I adored Millie and Ben. Millie is a Type-A personality, a demure perfectionist with a love of schedules, order and control. She knows what she wants to achieve and won’t let anything get in her way. Yet there is also a vulnerability to her in her eagerness to please, concern about what others think and the panic attacks she suffers from. And then there’s Ben. Ben is ebullient, spontaneous, chaotic, adventurous and doesn’t care what others think. But he is also funny, kind, thoughtful and charming. I could see why Millie fell for him. The author expertly conveys Millie’s torment over her feelings for Ben and how the idea of even a crush, let alone being in love or having a relationship filled her with dread and a sense that there was something wrong with her. Their chemistry leapt from the pages and while it might seem cheesy and predictable, I found it well written, hopeful and authentic. It was impossible not to root for them and hope they would have the happy ending they deserve.

At the beginning of the book the author explains that she wanted to write a book for the happy single people who are tired of being made to feel ‘less than’ because they’re not in a relationship. There is a lot of societal pressure to be part of a couple, meaning some settle for unhappy, bad or toxic relationships just to be part of one. It was fascinating to see how the world could look if the roles were reversed. I enjoyed the discussions between those on different sides of the debate and thought that the addition of a new drug that is the antidote for love was a brilliant and thought-provoking concept. For all the heartache and struggles that love can sometimes bring, do we really want to live in a world without romantic love? 

All the stars for this funny, entertaining and uplifting book that gave me all the feels. A refreshing twist on the usual love story, I devoured it quickly. Perfect to lose yourself in, I highly recommend you read this book. 

Rating: ✮✮✮✮✮

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MEET THE AUTHOR:

I was born in Zimbabwe, finished school in the UK, spent time in Saudi Arabia and partied away my twenties in Australia.

After six years and one life-affirming divorce in Sydney, I returned home to London. Here, I made up for lost time with my family,
embraced midulthood and enjoyed the single life in a city where the dating apps don’t run dry. 

I am an open book and use my experiences as an inspiration for my stories. Like the time I married the wrong person because everyone else was doing it. Or the time I only dated men my Mum swiped right on, to see if She could choose any better. Or the time a date told me I wasn’t a real writer because I hadn’t published a book. I did eventually find Mr Right At The Right Time, and married Chris in 2019.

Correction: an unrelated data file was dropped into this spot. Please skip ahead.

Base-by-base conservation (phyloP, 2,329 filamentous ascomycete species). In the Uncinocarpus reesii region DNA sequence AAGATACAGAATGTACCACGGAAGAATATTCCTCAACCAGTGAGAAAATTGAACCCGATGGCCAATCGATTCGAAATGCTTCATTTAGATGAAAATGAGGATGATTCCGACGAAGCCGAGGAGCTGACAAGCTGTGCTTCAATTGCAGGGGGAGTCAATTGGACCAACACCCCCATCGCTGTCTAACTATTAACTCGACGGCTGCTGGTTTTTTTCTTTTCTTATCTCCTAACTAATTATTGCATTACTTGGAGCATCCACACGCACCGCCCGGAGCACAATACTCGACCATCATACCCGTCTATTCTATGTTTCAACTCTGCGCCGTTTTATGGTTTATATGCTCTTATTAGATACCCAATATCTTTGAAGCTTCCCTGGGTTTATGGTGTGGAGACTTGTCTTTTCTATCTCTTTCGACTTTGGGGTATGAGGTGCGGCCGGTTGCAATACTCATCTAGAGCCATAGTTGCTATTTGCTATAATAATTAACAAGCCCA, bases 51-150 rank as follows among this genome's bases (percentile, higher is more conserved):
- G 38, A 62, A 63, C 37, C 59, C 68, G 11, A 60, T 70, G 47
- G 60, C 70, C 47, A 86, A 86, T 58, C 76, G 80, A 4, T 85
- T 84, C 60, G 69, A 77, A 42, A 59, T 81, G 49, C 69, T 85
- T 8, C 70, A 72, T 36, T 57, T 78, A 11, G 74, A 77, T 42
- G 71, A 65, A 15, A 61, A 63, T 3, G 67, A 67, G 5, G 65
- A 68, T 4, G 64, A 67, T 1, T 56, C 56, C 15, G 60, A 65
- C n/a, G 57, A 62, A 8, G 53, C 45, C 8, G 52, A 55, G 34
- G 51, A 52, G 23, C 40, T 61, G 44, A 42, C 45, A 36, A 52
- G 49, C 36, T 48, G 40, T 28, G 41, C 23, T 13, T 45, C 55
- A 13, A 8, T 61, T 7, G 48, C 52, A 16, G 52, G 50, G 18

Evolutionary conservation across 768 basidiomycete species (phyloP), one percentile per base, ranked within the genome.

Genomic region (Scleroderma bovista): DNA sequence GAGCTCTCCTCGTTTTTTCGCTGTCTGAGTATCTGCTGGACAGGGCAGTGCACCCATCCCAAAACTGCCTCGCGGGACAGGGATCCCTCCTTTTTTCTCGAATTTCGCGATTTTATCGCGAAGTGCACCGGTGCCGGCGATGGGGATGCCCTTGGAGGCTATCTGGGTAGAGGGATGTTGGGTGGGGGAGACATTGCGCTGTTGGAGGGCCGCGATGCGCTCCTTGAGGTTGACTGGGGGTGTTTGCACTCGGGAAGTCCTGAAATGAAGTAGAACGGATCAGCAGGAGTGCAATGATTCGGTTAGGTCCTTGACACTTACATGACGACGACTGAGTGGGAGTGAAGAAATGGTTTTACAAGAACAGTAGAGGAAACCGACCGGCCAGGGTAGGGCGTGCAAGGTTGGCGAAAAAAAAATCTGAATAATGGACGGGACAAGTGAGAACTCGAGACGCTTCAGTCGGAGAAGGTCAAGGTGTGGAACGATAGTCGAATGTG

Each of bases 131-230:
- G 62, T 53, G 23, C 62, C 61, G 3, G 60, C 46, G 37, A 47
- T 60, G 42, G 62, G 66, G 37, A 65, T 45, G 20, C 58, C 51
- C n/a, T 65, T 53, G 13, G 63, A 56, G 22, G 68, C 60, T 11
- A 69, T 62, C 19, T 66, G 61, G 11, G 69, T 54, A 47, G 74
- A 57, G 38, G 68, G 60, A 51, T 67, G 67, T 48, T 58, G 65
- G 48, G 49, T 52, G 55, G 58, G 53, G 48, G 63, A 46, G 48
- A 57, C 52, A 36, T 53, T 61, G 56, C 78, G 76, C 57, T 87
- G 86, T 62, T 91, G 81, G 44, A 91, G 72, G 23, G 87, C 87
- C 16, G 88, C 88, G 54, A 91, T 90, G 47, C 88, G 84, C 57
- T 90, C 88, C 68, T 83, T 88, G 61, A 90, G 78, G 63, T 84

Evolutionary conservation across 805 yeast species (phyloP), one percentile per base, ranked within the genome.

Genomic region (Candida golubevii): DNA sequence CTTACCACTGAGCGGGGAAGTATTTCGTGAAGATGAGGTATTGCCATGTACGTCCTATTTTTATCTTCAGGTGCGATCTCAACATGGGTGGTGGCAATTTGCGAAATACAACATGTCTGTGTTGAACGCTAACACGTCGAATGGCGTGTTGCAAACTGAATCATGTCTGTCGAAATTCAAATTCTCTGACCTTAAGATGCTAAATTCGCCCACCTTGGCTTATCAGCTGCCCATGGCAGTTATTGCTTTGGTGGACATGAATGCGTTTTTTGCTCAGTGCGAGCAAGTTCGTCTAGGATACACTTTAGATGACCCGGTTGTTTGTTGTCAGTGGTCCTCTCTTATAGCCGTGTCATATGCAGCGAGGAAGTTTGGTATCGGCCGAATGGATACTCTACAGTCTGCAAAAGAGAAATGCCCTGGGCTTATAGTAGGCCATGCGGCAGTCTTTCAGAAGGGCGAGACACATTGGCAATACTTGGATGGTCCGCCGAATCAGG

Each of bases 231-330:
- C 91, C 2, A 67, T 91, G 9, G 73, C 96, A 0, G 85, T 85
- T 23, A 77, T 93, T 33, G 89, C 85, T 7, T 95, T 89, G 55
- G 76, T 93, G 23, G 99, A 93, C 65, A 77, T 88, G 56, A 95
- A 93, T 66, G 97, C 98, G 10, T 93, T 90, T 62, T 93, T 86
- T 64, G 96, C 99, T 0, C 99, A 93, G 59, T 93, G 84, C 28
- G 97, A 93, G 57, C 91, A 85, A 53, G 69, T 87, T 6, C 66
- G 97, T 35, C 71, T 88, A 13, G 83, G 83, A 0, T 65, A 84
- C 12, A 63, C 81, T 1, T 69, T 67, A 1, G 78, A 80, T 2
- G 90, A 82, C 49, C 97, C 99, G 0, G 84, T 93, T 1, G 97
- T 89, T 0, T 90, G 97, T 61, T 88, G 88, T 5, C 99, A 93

In the words of my completely unbiased publisher, I am a ‘huge talent’ and THE SHELF is a fabulously feminist novel and a breath of fresh air, full of real, relatable characters and an important message. The book is clever and empowering but, most importantly, incredibly fun. In my spare hours, I am writing, rewriting, and rewriting again, my second book, which is due for release in 2021.

THE SHELF has been optioned for Television by Monumental Pictures and the rights sold in five territories.

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BUY THE BOOK:

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*These are affiliate links

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Please check out the reviews from the other bloggers taking part in the tour.

Thanks for reading Bibliophiles 😊 Emma xxx

Categories
Blog Tours book reviews Emma's Anticipated Treasures

Blog Tour: The Pact by Sharon Bolton

Published: May 27th, 2021
Publisher: Orion
Genre: Thriller, Mystery, Suspense, Crime Fiction, Police Procedural
Format: Hardback, Kindle, Audio

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Welcome to my stop on the blog tour for Sharon Bolton’s latest breathtaking thriller. Thank you to Tracy at Compulsive Readers Tours for the invitation to take part, and Orion for the gifted eBook ARC.

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SYNOPSIS:

A golden summer, and six talented friends are looking forward to the brightest of futures – until a daredevil game goes horribly wrong, and a woman and two children are killed.

18-year-old Megan takes the blame, leaving the others free to get on with their lives. In return, they each agree to a ‘favour’, payable on her release from prison.

Twenty years later Megan is free.
Let the games begin . . .

Richard & Judy bestseller Sharon Bolton is back, with her twistiest thriller yet.

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MY REVIEW:

“That summer was a time of neither hope nor promise but of certainty: they were the chosen ones, to whom the world belonged, and their lives, only just beginning, would be long and golden.
How very wrong they were.”

Wow. Just, wow. What a ride! Breathtaking and compulsive, this book literally had my heart racing. It could even be her best book yet. Totally unputdownable, I even missed the Friend’s reunion I’ve been excited about for years as I couldn’t stop reading.